24 hours in Granada, Spain

In the Albaicin quarter of Granada, Spain. Photograph courtesy of Turismo Andaluz.
In the Albaicin quarter of Granada, Spain. Photograph courtesy of Turismo Andaluz.

A one-day destination guide to the best of historic Granada, Spain:

9:30 a.m.: Walk Through History

Start your day in Granada with a thoughtful stroll through the narrow, twisting, cobblestone-paved streets of Albaicín. The historic Moorish quarter is awash in Mediterranean blues and whites, its homes alive with bountiful balcony gardens. 

11 a.m.: Spice Things Up

11 am 2

As you stroll through Albaicín, be sure to poke your head into the myriad storefront shops, where locals gather their daily ingredients and sundries. For fresh-from-the-oven baguettes, Panaderia María is worth seeking out. Rincón del Sabor stocks spices, jarred pâtés, chocolates and other candies that make good gifts or take-home memories. Buy a bag of ras el hanout, an earthy spice blend with a kick that traces to Andalusia’s North African influence.

11:30 a.m.: The Pearl of Granada

Granada's Alhambra is a must-see. Photograph courtesy Tourist Office of Spain in Miami.

The Alhambra, like the Louvre and the Vatican, is filled with such remarkable beauty and fascinating antiquity that it is impossible to fully appreciate in a day. Hire a private guide (ask for Federico A. from to make the most of your time and give you a primer in Islamic architecture and Spanish history. A former medieval fortress that was converted into a lavish Moorish palace, the Alhambra and its Generalife gardens are UNESCO World Heritage Sites.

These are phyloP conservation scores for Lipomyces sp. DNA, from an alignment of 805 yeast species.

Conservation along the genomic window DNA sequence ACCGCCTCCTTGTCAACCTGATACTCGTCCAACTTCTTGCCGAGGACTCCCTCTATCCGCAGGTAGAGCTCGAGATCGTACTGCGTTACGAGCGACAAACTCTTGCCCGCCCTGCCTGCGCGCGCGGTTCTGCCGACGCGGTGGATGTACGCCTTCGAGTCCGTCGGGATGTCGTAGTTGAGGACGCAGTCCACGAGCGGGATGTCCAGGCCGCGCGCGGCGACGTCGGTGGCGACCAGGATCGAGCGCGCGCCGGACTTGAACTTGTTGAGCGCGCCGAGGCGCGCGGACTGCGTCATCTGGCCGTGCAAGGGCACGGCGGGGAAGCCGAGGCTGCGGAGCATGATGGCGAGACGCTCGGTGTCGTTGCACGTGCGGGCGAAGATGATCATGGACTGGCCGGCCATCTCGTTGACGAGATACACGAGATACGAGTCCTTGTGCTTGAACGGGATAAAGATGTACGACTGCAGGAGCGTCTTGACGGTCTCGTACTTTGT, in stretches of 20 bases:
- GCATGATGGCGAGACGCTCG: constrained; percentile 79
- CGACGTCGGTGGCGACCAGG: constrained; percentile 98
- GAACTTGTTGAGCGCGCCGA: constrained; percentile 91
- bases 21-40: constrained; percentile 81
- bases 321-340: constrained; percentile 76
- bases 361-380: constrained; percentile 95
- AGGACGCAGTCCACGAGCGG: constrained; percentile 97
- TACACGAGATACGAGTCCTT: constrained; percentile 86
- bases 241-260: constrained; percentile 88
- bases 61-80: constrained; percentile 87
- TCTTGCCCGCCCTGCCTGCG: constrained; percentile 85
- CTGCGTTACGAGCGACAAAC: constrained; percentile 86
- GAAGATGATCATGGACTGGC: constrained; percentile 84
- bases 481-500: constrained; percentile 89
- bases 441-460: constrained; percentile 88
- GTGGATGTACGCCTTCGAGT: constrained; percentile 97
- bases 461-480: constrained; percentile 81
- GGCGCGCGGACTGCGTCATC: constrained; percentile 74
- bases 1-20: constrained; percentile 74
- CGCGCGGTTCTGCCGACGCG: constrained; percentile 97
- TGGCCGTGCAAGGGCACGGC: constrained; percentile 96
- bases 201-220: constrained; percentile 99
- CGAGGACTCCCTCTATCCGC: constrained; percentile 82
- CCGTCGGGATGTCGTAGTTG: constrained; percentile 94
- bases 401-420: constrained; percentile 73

General admission $14; guided tours $55-$250.

2:30 p.m.: A Cold One With a View

A view of Alhambra from El Mirador de Morayma restaurant in Granada.

It’s usually a safe bet to be skeptical of restaurants with incredible views — the scenery often overshadows the food. But Mirador de Moryama, a restaurant set in a hillside garden, serves food that’s equally as satisfying as its drop-dead-gorgeous views of the Alhambra. Pair an order of oxtail croquettes with a cold Reserva 1925 lager from Granada’s Cervezas Alhambra.; 

Cerveza Alhambra is brewed in Granada.

5 p.m.: Kick Back in a Convent

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The AC Palacio de Santa Paula, part of Marriott’s Autograph Collection of modern and boutique hotels, retains the old-world charm of its former convent days. Stone archways lead to a steam room and sauna hidden behind the fitness center. A courtyard situated in the center of the 75-room property provides a calm reprieve from which to savor a vermouth apéritif.

Suites from $240.   

8 p.m.: Med Meets Nikkei

18 pm Salmorejo_cordouan

A few blocks from the hotel and in the shadow of Granada’s main cathedral, Sibarius restaurant in Plaza Bib-Rambla serves Spanish-Mediterranean cuisine with Peruvian-Japanese influences. A specialized gin program matches well with Sibarius’ oyster bar and sushi options. The restaurant also serves an excellent spin on the traditional salmorejo, cold bread-and-tomato soup that here comes with a dollop of olive oil ice cream.

11 p.m.: ¡Olé! 

Flamenco Dancer
Flamenco dancing in Granada. William F. Hertha

The hilltop neighborhood of Sacromonte is where Granada’s gypsy population settled after the Granada War. They brought with them their unique style of flamenco, called zambra, which displays roots in the music and dance of India, Africa and Europe. Nightly shows at Cueva de La Rocío, one of Sacromonte’s cavelike flamenco restaurants, depict a dramatic romance that culminates in a wedding.

From $20 for a show and drink.